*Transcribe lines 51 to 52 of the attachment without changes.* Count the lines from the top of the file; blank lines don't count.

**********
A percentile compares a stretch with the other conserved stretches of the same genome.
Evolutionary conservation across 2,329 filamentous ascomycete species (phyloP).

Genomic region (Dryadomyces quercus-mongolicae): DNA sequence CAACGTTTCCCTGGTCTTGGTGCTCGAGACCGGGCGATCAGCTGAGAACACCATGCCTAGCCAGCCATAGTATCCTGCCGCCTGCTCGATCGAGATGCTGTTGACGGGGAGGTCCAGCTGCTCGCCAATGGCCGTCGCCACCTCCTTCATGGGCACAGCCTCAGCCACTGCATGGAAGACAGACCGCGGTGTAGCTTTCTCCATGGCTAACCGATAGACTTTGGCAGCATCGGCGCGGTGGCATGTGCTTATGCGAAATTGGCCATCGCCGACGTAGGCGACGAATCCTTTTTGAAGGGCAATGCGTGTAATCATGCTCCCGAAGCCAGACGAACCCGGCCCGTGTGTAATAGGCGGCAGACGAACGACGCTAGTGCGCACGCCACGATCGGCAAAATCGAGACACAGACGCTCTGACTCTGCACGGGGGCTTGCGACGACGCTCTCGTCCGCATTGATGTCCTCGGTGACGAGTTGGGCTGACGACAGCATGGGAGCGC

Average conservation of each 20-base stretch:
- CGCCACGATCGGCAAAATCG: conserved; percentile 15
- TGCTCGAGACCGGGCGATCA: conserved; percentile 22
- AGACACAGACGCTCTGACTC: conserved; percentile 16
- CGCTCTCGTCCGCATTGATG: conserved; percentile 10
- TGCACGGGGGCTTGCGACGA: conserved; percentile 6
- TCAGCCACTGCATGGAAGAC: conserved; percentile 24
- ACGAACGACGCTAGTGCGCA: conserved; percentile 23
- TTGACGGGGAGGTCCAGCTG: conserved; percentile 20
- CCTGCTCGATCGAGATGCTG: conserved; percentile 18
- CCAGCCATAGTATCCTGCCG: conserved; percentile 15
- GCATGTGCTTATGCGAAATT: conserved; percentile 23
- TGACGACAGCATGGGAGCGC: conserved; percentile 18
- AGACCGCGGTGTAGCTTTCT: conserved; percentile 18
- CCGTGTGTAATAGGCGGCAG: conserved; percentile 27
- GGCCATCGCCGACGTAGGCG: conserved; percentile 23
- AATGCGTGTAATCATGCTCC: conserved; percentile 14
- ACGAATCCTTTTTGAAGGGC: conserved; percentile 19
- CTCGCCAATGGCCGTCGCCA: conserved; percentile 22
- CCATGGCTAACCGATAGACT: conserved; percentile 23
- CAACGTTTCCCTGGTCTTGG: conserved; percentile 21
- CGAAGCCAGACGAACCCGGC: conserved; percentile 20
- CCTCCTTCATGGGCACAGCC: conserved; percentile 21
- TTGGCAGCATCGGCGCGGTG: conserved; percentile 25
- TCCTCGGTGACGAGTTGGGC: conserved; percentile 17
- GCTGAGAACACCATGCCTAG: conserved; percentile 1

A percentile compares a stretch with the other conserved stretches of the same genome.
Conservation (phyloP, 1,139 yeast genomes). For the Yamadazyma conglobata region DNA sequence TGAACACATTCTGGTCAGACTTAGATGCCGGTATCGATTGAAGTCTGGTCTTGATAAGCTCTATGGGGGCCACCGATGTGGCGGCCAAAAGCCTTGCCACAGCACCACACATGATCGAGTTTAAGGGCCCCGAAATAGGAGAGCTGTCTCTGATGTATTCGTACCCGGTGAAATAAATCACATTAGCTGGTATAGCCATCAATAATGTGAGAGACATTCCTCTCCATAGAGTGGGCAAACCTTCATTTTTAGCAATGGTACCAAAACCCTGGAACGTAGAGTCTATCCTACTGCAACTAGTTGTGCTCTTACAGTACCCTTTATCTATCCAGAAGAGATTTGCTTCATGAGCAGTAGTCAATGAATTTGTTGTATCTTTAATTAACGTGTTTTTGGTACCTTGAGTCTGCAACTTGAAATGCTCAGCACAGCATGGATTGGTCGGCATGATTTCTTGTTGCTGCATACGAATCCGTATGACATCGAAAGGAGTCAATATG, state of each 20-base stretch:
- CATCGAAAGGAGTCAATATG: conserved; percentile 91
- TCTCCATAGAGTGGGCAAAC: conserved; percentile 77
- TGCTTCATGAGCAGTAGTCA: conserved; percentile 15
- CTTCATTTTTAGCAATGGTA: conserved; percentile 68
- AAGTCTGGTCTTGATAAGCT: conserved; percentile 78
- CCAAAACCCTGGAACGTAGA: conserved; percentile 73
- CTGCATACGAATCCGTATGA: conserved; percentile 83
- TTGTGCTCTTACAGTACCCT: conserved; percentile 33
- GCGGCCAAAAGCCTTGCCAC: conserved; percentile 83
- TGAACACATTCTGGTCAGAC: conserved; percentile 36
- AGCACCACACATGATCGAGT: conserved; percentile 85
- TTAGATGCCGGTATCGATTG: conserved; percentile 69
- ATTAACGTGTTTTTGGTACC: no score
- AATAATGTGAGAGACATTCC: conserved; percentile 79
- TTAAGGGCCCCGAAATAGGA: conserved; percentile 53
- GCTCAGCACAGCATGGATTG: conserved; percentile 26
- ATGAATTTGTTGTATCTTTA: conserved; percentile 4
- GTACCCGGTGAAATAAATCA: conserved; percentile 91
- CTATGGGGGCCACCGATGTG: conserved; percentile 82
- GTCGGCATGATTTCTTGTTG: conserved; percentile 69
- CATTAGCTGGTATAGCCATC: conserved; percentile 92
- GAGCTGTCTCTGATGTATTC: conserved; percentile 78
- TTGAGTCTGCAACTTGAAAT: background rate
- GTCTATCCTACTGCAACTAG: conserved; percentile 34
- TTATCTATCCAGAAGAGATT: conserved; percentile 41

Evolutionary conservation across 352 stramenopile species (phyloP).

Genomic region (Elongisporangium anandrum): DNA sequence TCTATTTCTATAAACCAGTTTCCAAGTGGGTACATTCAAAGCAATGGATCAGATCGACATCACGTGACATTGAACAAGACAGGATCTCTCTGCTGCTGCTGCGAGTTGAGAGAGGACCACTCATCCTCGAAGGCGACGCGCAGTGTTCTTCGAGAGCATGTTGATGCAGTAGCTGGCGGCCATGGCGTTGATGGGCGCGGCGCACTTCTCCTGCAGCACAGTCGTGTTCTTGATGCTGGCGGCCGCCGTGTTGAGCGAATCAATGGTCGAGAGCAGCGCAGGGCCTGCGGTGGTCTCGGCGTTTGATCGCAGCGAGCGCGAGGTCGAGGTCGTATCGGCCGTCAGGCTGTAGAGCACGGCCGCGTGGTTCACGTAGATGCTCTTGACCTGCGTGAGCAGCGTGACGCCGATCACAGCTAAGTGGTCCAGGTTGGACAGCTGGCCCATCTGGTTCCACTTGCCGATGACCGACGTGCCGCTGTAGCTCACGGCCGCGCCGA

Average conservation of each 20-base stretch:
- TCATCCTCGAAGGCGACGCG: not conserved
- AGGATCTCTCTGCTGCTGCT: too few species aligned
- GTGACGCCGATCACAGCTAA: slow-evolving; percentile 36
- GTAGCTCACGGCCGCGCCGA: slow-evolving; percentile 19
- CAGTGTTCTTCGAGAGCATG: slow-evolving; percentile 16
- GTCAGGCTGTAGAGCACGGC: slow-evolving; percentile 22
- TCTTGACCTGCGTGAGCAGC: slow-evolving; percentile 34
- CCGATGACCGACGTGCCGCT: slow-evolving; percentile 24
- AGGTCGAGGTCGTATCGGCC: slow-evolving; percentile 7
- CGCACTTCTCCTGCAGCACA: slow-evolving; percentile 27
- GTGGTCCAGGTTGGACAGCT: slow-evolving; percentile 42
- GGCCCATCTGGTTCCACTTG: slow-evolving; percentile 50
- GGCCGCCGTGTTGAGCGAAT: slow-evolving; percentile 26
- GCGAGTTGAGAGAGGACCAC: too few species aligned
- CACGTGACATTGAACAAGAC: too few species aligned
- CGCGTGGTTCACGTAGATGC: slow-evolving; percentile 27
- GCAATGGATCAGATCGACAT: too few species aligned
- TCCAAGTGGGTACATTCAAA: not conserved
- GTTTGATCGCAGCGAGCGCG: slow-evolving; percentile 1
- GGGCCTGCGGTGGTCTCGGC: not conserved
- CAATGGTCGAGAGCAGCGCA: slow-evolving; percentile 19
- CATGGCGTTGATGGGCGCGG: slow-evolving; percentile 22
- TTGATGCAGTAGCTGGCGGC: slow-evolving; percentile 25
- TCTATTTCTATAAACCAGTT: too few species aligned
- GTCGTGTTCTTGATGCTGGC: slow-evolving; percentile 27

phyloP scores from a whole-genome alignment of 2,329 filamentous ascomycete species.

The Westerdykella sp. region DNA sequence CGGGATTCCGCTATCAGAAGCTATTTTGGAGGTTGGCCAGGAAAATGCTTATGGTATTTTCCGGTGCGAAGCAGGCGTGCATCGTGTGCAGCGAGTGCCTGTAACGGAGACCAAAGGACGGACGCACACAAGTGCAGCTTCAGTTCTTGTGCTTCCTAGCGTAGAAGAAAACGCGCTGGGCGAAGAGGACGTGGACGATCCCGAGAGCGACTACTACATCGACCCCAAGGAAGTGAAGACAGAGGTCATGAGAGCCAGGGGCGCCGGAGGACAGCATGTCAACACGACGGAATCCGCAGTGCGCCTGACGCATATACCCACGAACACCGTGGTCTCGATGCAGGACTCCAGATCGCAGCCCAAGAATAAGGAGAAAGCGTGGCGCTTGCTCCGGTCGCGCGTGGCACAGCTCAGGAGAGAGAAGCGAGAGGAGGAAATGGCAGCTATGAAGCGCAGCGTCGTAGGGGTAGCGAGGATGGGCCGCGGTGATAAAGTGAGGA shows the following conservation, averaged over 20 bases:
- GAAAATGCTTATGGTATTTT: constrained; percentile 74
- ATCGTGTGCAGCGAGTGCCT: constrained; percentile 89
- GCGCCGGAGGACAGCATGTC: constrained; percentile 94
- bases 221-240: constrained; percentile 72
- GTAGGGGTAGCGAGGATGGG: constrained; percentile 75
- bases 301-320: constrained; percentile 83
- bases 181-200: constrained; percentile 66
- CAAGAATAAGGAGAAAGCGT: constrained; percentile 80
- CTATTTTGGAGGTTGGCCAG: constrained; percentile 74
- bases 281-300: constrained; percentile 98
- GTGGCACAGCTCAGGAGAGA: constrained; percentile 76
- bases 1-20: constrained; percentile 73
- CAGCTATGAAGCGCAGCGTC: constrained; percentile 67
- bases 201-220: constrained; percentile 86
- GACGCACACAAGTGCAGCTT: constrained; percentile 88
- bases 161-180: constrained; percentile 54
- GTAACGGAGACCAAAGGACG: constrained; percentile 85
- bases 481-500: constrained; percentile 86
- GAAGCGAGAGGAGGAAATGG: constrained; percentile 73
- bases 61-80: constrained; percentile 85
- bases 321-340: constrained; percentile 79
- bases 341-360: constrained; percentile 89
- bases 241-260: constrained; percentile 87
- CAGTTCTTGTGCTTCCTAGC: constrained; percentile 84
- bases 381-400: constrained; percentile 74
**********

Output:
- GTCGGCATGATTTCTTGTTG: conserved; percentile 69
- CATTAGCTGGTATAGCCATC: conserved; percentile 92